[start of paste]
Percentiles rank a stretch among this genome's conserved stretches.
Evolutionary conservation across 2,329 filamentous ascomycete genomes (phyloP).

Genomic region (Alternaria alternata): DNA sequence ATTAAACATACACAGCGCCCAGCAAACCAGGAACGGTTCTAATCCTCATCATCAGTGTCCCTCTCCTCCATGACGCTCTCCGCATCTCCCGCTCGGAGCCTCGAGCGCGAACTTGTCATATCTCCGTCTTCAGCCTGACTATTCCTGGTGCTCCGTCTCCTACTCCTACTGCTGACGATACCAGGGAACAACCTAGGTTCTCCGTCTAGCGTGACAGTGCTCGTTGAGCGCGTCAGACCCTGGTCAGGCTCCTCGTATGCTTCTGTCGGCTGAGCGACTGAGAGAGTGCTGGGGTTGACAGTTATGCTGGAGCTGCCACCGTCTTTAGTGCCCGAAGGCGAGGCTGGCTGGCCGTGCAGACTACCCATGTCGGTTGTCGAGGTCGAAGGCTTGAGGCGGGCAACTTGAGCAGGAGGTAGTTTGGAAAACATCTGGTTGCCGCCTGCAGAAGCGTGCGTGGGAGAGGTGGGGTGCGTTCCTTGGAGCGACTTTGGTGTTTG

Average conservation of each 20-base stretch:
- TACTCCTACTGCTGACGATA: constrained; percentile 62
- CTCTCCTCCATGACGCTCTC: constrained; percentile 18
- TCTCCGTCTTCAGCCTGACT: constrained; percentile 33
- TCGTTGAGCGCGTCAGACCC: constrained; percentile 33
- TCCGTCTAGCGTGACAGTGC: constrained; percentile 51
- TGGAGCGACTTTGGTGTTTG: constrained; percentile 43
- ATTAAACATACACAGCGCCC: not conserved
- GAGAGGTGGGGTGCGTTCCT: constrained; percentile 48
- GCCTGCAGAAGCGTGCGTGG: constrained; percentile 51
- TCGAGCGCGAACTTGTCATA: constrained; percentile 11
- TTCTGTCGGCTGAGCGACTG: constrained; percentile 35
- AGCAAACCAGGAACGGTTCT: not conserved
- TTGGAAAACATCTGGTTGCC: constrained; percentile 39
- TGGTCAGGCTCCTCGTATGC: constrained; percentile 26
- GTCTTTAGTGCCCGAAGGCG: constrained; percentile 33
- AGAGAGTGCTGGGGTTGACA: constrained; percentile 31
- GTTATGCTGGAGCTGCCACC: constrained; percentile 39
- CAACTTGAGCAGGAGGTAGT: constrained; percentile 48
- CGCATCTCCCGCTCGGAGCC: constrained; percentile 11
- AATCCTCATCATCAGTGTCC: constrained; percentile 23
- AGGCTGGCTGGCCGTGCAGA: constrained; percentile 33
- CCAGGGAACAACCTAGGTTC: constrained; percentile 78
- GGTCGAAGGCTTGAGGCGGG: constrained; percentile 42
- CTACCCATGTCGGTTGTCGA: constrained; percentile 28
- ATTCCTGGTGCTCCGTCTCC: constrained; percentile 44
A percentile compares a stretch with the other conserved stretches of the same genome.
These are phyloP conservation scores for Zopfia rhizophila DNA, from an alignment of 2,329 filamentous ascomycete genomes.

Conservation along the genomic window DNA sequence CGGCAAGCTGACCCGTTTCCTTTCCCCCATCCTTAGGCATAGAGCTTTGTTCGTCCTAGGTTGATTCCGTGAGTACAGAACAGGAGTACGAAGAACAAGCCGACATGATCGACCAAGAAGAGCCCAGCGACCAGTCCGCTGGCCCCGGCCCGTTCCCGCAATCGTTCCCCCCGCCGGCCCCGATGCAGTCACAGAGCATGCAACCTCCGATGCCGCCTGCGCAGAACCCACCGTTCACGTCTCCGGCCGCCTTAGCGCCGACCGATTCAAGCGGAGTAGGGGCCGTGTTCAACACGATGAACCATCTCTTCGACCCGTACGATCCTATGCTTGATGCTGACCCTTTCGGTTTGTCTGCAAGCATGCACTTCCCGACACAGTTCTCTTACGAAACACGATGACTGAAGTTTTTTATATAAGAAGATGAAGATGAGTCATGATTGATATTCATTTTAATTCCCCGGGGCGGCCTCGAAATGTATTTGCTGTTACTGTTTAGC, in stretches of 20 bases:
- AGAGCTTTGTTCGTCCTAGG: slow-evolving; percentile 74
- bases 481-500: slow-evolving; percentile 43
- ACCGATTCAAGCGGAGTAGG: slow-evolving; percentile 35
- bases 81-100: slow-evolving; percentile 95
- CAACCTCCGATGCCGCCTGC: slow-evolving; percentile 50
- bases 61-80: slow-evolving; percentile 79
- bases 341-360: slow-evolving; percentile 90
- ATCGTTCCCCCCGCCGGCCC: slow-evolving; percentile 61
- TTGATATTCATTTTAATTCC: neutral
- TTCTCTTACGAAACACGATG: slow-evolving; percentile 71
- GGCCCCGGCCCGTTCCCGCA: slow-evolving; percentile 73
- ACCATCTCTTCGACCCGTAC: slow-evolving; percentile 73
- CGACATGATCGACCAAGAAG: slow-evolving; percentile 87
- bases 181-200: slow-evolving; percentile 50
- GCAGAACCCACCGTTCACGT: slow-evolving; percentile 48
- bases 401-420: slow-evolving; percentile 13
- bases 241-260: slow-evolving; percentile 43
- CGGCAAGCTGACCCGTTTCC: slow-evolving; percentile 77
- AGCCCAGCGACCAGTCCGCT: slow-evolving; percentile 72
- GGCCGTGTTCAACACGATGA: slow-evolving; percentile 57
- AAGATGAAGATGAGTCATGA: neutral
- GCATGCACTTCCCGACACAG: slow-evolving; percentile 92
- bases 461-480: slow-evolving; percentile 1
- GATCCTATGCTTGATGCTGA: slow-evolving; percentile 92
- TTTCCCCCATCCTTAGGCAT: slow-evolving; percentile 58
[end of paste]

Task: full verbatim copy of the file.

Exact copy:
Percentiles rank a stretch among this genome's conserved stretches.
Evolutionary conservation across 2,329 filamentous ascomycete genomes (phyloP).

Genomic region (Alternaria alternata): DNA sequence ATTAAACATACACAGCGCCCAGCAAACCAGGAACGGTTCTAATCCTCATCATCAGTGTCCCTCTCCTCCATGACGCTCTCCGCATCTCCCGCTCGGAGCCTCGAGCGCGAACTTGTCATATCTCCGTCTTCAGCCTGACTATTCCTGGTGCTCCGTCTCCTACTCCTACTGCTGACGATACCAGGGAACAACCTAGGTTCTCCGTCTAGCGTGACAGTGCTCGTTGAGCGCGTCAGACCCTGGTCAGGCTCCTCGTATGCTTCTGTCGGCTGAGCGACTGAGAGAGTGCTGGGGTTGACAGTTATGCTGGAGCTGCCACCGTCTTTAGTGCCCGAAGGCGAGGCTGGCTGGCCGTGCAGACTACCCATGTCGGTTGTCGAGGTCGAAGGCTTGAGGCGGGCAACTTGAGCAGGAGGTAGTTTGGAAAACATCTGGTTGCCGCCTGCAGAAGCGTGCGTGGGAGAGGTGGGGTGCGTTCCTTGGAGCGACTTTGGTGTTTG

Average conservation of each 20-base stretch:
- TACTCCTACTGCTGACGATA: constrained; percentile 62
- CTCTCCTCCATGACGCTCTC: constrained; percentile 18
- TCTCCGTCTTCAGCCTGACT: constrained; percentile 33
- TCGTTGAGCGCGTCAGACCC: constrained; percentile 33
- TCCGTCTAGCGTGACAGTGC: constrained; percentile 51
- TGGAGCGACTTTGGTGTTTG: constrained; percentile 43
- ATTAAACATACACAGCGCCC: not conserved
- GAGAGGTGGGGTGCGTTCCT: constrained; percentile 48
- GCCTGCAGAAGCGTGCGTGG: constrained; percentile 51
- TCGAGCGCGAACTTGTCATA: constrained; percentile 11
- TTCTGTCGGCTGAGCGACTG: constrained; percentile 35
- AGCAAACCAGGAACGGTTCT: not conserved
- TTGGAAAACATCTGGTTGCC: constrained; percentile 39
- TGGTCAGGCTCCTCGTATGC: constrained; percentile 26
- GTCTTTAGTGCCCGAAGGCG: constrained; percentile 33
- AGAGAGTGCTGGGGTTGACA: constrained; percentile 31
- GTTATGCTGGAGCTGCCACC: constrained; percentile 39
- CAACTTGAGCAGGAGGTAGT: constrained; percentile 48
- CGCATCTCCCGCTCGGAGCC: constrained; percentile 11
- AATCCTCATCATCAGTGTCC: constrained; percentile 23
- AGGCTGGCTGGCCGTGCAGA: constrained; percentile 33
- CCAGGGAACAACCTAGGTTC: constrained; percentile 78
- GGTCGAAGGCTTGAGGCGGG: constrained; percentile 42
- CTACCCATGTCGGTTGTCGA: constrained; percentile 28
- ATTCCTGGTGCTCCGTCTCC: constrained; percentile 44
A percentile compares a stretch with the other conserved stretches of the same genome.
These are phyloP conservation scores for Zopfia rhizophila DNA, from an alignment of 2,329 filamentous ascomycete genomes.

Conservation along the genomic window DNA sequence CGGCAAGCTGACCCGTTTCCTTTCCCCCATCCTTAGGCATAGAGCTTTGTTCGTCCTAGGTTGATTCCGTGAGTACAGAACAGGAGTACGAAGAACAAGCCGACATGATCGACCAAGAAGAGCCCAGCGACCAGTCCGCTGGCCCCGGCCCGTTCCCGCAATCGTTCCCCCCGCCGGCCCCGATGCAGTCACAGAGCATGCAACCTCCGATGCCGCCTGCGCAGAACCCACCGTTCACGTCTCCGGCCGCCTTAGCGCCGACCGATTCAAGCGGAGTAGGGGCCGTGTTCAACACGATGAACCATCTCTTCGACCCGTACGATCCTATGCTTGATGCTGACCCTTTCGGTTTGTCTGCAAGCATGCACTTCCCGACACAGTTCTCTTACGAAACACGATGACTGAAGTTTTTTATATAAGAAGATGAAGATGAGTCATGATTGATATTCATTTTAATTCCCCGGGGCGGCCTCGAAATGTATTTGCTGTTACTGTTTAGC, in stretches of 20 bases:
- AGAGCTTTGTTCGTCCTAGG: slow-evolving; percentile 74
- bases 481-500: slow-evolving; percentile 43
- ACCGATTCAAGCGGAGTAGG: slow-evolving; percentile 35
- bases 81-100: slow-evolving; percentile 95
- CAACCTCCGATGCCGCCTGC: slow-evolving; percentile 50
- bases 61-80: slow-evolving; percentile 79
- bases 341-360: slow-evolving; percentile 90
- ATCGTTCCCCCCGCCGGCCC: slow-evolving; percentile 61
- TTGATATTCATTTTAATTCC: neutral
- TTCTCTTACGAAACACGATG: slow-evolving; percentile 71
- GGCCCCGGCCCGTTCCCGCA: slow-evolving; percentile 73
- ACCATCTCTTCGACCCGTAC: slow-evolving; percentile 73
- CGACATGATCGACCAAGAAG: slow-evolving; percentile 87
- bases 181-200: slow-evolving; percentile 50
- GCAGAACCCACCGTTCACGT: slow-evolving; percentile 48
- bases 401-420: slow-evolving; percentile 13
- bases 241-260: slow-evolving; percentile 43
- CGGCAAGCTGACCCGTTTCC: slow-evolving; percentile 77
- AGCCCAGCGACCAGTCCGCT: slow-evolving; percentile 72
- GGCCGTGTTCAACACGATGA: slow-evolving; percentile 57
- AAGATGAAGATGAGTCATGA: neutral
- GCATGCACTTCCCGACACAG: slow-evolving; percentile 92
- bases 461-480: slow-evolving; percentile 1
- GATCCTATGCTTGATGCTGA: slow-evolving; percentile 92
- TTTCCCCCATCCTTAGGCAT: slow-evolving; percentile 58